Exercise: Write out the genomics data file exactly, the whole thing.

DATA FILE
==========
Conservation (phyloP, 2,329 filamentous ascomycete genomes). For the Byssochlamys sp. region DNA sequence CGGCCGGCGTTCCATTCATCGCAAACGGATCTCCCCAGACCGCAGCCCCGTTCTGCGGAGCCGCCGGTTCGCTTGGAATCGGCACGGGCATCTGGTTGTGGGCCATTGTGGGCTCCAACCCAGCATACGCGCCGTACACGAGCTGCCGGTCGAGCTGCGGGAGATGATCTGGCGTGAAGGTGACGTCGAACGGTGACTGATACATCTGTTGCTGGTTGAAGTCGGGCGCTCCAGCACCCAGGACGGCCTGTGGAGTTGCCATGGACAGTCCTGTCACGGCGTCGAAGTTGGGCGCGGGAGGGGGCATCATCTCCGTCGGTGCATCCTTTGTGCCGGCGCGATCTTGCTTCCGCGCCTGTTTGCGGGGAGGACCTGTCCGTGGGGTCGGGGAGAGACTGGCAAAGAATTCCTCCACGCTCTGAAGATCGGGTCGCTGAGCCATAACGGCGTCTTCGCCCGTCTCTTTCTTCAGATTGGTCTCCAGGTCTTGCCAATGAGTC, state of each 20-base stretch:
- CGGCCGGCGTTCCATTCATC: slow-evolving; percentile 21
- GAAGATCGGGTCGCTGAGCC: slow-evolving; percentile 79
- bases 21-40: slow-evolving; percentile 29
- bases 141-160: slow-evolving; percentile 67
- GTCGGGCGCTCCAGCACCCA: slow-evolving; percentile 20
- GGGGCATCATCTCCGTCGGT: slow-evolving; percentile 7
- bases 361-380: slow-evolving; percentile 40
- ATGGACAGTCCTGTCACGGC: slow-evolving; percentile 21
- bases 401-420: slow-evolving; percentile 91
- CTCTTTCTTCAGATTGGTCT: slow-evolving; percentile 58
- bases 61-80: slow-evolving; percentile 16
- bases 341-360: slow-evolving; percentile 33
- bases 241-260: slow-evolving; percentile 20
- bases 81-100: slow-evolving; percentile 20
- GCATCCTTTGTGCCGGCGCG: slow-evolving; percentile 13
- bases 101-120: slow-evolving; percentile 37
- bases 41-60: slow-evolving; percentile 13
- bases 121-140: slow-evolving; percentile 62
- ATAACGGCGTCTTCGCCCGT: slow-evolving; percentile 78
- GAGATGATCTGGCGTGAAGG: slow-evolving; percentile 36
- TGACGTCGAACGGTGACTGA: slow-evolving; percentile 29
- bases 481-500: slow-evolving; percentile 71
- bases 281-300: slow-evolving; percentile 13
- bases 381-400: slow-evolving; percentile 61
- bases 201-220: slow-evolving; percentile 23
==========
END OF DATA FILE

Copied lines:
Conservation (phyloP, 2,329 filamentous ascomycete genomes). For the Byssochlamys sp. region DNA sequence CGGCCGGCGTTCCATTCATCGCAAACGGATCTCCCCAGACCGCAGCCCCGTTCTGCGGAGCCGCCGGTTCGCTTGGAATCGGCACGGGCATCTGGTTGTGGGCCATTGTGGGCTCCAACCCAGCATACGCGCCGTACACGAGCTGCCGGTCGAGCTGCGGGAGATGATCTGGCGTGAAGGTGACGTCGAACGGTGACTGATACATCTGTTGCTGGTTGAAGTCGGGCGCTCCAGCACCCAGGACGGCCTGTGGAGTTGCCATGGACAGTCCTGTCACGGCGTCGAAGTTGGGCGCGGGAGGGGGCATCATCTCCGTCGGTGCATCCTTTGTGCCGGCGCGATCTTGCTTCCGCGCCTGTTTGCGGGGAGGACCTGTCCGTGGGGTCGGGGAGAGACTGGCAAAGAATTCCTCCACGCTCTGAAGATCGGGTCGCTGAGCCATAACGGCGTCTTCGCCCGTCTCTTTCTTCAGATTGGTCTCCAGGTCTTGCCAATGAGTC, state of each 20-base stretch:
- CGGCCGGCGTTCCATTCATC: slow-evolving; percentile 21
- GAAGATCGGGTCGCTGAGCC: slow-evolving; percentile 79
- bases 21-40: slow-evolving; percentile 29
- bases 141-160: slow-evolving; percentile 67
- GTCGGGCGCTCCAGCACCCA: slow-evolving; percentile 20
- GGGGCATCATCTCCGTCGGT: slow-evolving; percentile 7
- bases 361-380: slow-evolving; percentile 40
- ATGGACAGTCCTGTCACGGC: slow-evolving; percentile 21
- bases 401-420: slow-evolving; percentile 91
- CTCTTTCTTCAGATTGGTCT: slow-evolving; percentile 58
- bases 61-80: slow-evolving; percentile 16
- bases 341-360: slow-evolving; percentile 33
- bases 241-260: slow-evolving; percentile 20
- bases 81-100: slow-evolving; percentile 20
- GCATCCTTTGTGCCGGCGCG: slow-evolving; percentile 13
- bases 101-120: slow-evolving; percentile 37
- bases 41-60: slow-evolving; percentile 13
- bases 121-140: slow-evolving; percentile 62
- ATAACGGCGTCTTCGCCCGT: slow-evolving; percentile 78
- GAGATGATCTGGCGTGAAGG: slow-evolving; percentile 36
- TGACGTCGAACGGTGACTGA: slow-evolving; percentile 29
- bases 481-500: slow-evolving; percentile 71
- bases 281-300: slow-evolving; percentile 13
- bases 381-400: slow-evolving; percentile 61
- bases 201-220: slow-evolving; percentile 23